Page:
Sunday, September 05, 2010

Use Linq and Reflection to Activate Interface and Execute a Method.

I created a simple ICommand interface similar to the one in System.Windows.Input:
[csharp]interface ICommand
{
string Description { get; }
bool CanExecute(object parameter);
void Execute();
}[/csharp]
In my project I created a bunch of classes that implement my ICommand interface and I wanted to find and execute them all.  I came up with two ways to do this, using a List<ICommand> and reflection.

List<ICommand>


This is very direct and easy but as I added new commands the list began to grow. Also I had to remember to add my commands to the list as I created them.
[csharp]
string separator = new string('=', 100);
var commandsToExec = new List<ICommand>
{
new Commands.TestEntityConnectionStringBuilderCommand(),
new Commands.BenchmarkingExampleCommand(),
new Commands.FastTokenizerBenchmarkCommand(),
new Commands.LinqToXmlTest01()
};
foreach (var cmd in commandsToExec)
if (cmd.CanExecute(null))
{
Console.WriteLine("{0}{1}{2}{1}{0}{1}", separator, Environment.NewLine, cmd.Description);
cmd.Execute();
Console.WriteLine("{1}{0}{1}{1}", separator, Environment.NewLine);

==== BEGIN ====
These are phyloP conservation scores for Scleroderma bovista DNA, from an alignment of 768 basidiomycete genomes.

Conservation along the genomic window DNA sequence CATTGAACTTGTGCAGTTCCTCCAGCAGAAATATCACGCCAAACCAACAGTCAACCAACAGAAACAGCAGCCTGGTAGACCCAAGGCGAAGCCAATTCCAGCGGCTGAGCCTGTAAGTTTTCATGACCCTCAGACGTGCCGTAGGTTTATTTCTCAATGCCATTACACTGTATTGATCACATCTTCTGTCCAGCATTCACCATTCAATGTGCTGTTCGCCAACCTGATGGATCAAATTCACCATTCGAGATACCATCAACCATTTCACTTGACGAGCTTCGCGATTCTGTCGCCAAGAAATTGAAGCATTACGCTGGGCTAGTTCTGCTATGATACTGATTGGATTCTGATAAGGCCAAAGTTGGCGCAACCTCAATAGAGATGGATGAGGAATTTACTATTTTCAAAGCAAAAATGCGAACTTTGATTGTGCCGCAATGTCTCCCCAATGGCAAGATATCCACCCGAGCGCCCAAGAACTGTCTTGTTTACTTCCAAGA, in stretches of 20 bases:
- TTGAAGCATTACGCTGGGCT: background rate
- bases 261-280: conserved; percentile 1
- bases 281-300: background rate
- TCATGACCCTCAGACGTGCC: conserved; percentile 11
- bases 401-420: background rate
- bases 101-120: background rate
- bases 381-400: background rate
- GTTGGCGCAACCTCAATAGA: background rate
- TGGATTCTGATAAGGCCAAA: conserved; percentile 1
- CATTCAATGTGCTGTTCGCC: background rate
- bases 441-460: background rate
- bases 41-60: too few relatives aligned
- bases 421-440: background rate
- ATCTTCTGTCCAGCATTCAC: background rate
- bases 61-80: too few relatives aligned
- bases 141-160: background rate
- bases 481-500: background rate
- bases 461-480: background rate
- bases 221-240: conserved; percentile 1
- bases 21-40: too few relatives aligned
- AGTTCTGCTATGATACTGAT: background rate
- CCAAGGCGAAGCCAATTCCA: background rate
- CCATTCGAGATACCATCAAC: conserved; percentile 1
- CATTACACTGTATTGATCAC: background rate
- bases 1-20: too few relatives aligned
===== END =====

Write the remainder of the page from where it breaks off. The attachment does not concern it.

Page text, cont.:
}
[/csharp]

Reflection


Using linq I find all the types in my Assembly that implements the ICommand interface.  I then loop through the results, create an instance of the object and cast it as a ICommand and then call the execute method.
[csharp]
var commandClasses = from type in Assembly.GetExecutingAssembly().GetTypes()
where type.GetInterfaces().Contains(typeof(ICommand))
select type;
foreach (var commnadType in commandClasses)
{
var cmd = Activator.CreateInstance(commnadType) as ICommand;
if (cmd.CanExecute(null))
{
Console.WriteLine("{0}{1}{2}{1}{0}{1}", separator, Environment.NewLine, cmd.Description);
cmd.Execute();
Console.WriteLine("{1}{0}{1}{1}", separator, Environment.NewLine);
}
}
[/csharp]

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